jesus

Giant Jesus

Yesterday’s post featured a video of Greg sharing about the role of the church in manifesting God’s character to the world. Here are some follow-up thoughts on that topic.


The NT often uses the metaphor of “the body of Christ” to describe the church. When Jesus walked the earth, he did so in an ordinary body, beginning with his birth in Bethlehem. Now he does not physically walk the earth, but the Church is his hands, mouth, and feet operating in the world today. The same life that was in his first body is in us, his second body. And we who belong to this second body take our marching order from the same “head” as Jesus’ first body.

This is why Luke begins Acts, which is a basic history of the early church, by reminding us that he wrote about Jesus in his gospel by saying “I wrote about all that Jesus began to do and to teach until the day he was taken up to heaven (Acts 1:1). To say that Jesus “began” to do certain things in his incarnate form implies that Jesus is now continuing to do certain things in a corporate form—through his Church.

In Luke’s mind, his Gospel was about what Jesus did through his first body, while the book of Acts is about what Jesus continued to do through his second, corporate body.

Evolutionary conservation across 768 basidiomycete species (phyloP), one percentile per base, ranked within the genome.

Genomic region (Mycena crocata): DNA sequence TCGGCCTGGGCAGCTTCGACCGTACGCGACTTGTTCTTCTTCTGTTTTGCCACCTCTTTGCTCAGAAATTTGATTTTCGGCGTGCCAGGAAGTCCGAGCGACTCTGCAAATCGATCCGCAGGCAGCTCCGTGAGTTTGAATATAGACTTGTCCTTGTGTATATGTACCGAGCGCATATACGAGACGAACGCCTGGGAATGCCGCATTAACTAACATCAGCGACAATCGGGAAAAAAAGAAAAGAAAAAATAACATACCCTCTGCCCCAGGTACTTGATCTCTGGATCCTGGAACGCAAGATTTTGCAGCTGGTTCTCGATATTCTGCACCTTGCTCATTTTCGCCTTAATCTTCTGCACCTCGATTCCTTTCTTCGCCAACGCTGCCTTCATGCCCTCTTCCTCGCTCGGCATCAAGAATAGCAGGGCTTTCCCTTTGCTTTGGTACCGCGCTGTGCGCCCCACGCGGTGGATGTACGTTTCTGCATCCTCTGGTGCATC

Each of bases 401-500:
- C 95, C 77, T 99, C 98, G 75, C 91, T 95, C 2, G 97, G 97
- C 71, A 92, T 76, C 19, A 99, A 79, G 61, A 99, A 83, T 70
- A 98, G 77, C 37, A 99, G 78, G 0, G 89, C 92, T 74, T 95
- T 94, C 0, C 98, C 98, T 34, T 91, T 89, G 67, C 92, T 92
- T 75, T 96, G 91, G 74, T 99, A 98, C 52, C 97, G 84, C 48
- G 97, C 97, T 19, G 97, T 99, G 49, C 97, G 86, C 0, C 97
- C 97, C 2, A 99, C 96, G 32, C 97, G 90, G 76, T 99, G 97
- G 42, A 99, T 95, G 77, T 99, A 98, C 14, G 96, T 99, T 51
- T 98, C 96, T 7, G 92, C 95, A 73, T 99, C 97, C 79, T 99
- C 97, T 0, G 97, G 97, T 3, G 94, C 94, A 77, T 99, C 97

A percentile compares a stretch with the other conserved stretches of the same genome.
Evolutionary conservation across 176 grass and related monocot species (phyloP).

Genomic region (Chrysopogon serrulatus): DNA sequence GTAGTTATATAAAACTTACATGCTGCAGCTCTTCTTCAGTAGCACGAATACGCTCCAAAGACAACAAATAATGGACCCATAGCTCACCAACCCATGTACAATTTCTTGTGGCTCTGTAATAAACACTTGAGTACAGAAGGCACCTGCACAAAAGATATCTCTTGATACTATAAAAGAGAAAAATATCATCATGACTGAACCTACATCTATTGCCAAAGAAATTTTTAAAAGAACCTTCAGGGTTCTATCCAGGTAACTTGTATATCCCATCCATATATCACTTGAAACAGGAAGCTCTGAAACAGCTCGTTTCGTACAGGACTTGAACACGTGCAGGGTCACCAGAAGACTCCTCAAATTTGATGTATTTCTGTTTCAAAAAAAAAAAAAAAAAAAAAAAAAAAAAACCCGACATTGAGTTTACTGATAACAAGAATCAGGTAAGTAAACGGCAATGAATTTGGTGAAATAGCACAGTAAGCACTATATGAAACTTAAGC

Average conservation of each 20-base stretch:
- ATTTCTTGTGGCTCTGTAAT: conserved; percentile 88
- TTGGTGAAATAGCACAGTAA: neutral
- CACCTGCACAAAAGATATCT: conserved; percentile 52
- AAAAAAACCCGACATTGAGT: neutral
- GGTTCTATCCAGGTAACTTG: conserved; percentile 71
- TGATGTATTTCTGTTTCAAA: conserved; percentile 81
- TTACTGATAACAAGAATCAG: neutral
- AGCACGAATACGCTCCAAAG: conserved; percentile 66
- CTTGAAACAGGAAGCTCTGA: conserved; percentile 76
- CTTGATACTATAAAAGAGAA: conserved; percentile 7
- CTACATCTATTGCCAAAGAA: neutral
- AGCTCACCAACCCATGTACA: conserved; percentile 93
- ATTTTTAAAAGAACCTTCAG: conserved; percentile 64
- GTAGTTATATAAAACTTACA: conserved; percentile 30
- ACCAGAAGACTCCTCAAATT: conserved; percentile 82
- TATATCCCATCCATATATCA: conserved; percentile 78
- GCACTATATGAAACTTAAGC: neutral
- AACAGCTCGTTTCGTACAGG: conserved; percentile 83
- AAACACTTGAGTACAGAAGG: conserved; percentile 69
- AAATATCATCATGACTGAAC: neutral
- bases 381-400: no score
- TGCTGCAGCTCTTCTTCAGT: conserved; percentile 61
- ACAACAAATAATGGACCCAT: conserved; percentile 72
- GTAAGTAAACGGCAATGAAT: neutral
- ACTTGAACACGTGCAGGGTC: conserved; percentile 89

Luke sees the Church as a kind of giant Jesus.

In the book of Acts you can also see that Jesus identified with his corporate body. When Jesus knocked Paul off his horse on the road to Damascus, he identified himself as “Jesus, whom you are persecuting” (Acts 9:4). Since Jesus had ascended to heaven several years earlier, how could Paul be persecuting him? Clearly, he was doing so by persecuting the Church. Jesus apparently considered whatever happened to the Church as happening to him. Pain inflicted on his Church is pain inflicted on his body, as much as when spikes were driven into his hands and feet on the cross.

Paul wrote that we are to be “imitators of God” (Eph 5:1). The word for “imitate” (mimetai) literally means to “mimic” or to “shadow.” We are to imitate God’s every move, just as Jesus did.

Paul then fleshes out what this mimicking looks like in the following verse: “Live in love … as Christ loved us and gave himself up for us.” The body of Christ is to love others just as Christ loved in his own body, dying on Calvary for sinners.

The call to imitate Jesus is not something we can carry out with our own efforts. It’s a call to yield to the Spirit and thereby manifest the truth that Christ himself is working through us. He is transforming us into his image. He is working through his corporate body to carry out the work he began when he walked the earth.

In this way, we are a giant Jesus.

—Adapted from The Myth of a Christian Religion, pages 18-19.

Photo credit: iko via VisualHunt / CC BY-NC-ND

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